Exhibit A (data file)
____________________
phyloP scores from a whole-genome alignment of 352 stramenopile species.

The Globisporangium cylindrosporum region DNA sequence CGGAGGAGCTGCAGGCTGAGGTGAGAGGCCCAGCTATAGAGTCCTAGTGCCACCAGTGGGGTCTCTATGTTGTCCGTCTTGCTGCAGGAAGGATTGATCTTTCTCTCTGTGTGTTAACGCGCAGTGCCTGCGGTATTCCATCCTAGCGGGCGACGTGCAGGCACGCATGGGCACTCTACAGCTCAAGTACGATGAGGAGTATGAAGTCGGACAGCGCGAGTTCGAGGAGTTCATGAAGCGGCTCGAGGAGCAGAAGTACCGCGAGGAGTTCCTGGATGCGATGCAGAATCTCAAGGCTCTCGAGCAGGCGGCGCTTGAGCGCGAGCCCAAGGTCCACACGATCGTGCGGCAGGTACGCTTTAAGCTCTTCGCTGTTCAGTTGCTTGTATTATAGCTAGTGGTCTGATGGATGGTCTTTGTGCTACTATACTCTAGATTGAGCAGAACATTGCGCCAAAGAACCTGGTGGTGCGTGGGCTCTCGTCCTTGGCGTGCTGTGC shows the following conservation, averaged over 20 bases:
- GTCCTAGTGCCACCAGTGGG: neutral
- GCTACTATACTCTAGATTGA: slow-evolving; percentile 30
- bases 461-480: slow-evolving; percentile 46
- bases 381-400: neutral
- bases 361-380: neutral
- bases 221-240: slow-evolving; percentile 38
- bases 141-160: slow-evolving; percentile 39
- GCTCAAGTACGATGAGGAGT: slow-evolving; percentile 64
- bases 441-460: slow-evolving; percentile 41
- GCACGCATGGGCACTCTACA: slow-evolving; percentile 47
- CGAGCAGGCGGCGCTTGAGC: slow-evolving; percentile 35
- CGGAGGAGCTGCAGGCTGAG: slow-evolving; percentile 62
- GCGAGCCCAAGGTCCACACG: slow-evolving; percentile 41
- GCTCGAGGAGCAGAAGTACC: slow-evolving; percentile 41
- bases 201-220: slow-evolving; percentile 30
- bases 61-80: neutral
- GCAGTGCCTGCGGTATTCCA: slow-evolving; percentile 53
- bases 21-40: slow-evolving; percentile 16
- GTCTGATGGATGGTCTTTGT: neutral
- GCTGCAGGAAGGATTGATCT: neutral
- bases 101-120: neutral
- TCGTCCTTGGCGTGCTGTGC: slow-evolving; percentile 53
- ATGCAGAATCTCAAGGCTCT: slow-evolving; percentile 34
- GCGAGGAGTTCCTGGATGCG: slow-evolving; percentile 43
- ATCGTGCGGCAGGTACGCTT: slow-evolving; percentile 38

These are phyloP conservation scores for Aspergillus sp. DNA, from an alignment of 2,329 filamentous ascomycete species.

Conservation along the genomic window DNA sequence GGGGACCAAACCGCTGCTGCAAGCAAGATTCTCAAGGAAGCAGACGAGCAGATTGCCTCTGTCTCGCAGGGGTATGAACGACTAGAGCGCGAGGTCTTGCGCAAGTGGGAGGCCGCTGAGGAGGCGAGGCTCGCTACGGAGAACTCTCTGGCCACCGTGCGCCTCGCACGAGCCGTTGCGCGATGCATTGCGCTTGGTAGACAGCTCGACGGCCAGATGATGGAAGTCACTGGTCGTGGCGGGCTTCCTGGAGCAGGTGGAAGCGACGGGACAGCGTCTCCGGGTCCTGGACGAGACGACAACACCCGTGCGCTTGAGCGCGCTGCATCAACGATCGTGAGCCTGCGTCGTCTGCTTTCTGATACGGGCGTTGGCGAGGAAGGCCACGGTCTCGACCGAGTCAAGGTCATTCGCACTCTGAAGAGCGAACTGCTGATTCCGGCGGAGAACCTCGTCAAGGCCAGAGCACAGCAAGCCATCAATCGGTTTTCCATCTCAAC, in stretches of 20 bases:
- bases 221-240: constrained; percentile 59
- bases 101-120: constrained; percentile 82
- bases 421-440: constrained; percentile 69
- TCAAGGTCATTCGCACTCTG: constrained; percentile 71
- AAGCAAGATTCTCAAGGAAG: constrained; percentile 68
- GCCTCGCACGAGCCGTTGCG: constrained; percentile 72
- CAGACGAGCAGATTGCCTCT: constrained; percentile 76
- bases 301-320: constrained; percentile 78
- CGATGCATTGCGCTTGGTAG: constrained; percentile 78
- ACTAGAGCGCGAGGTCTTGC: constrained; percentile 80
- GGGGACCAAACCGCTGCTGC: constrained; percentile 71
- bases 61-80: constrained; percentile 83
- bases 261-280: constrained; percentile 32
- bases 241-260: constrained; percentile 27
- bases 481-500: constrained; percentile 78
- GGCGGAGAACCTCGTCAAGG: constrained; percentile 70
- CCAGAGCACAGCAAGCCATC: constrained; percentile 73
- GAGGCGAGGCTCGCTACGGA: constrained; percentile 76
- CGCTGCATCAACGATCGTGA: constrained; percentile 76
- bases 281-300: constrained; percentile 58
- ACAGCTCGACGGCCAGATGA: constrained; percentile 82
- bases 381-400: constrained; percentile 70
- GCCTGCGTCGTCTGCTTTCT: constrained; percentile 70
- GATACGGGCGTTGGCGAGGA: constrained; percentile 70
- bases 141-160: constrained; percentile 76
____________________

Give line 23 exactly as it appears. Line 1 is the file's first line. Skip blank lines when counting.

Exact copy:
- bases 101-120: neutral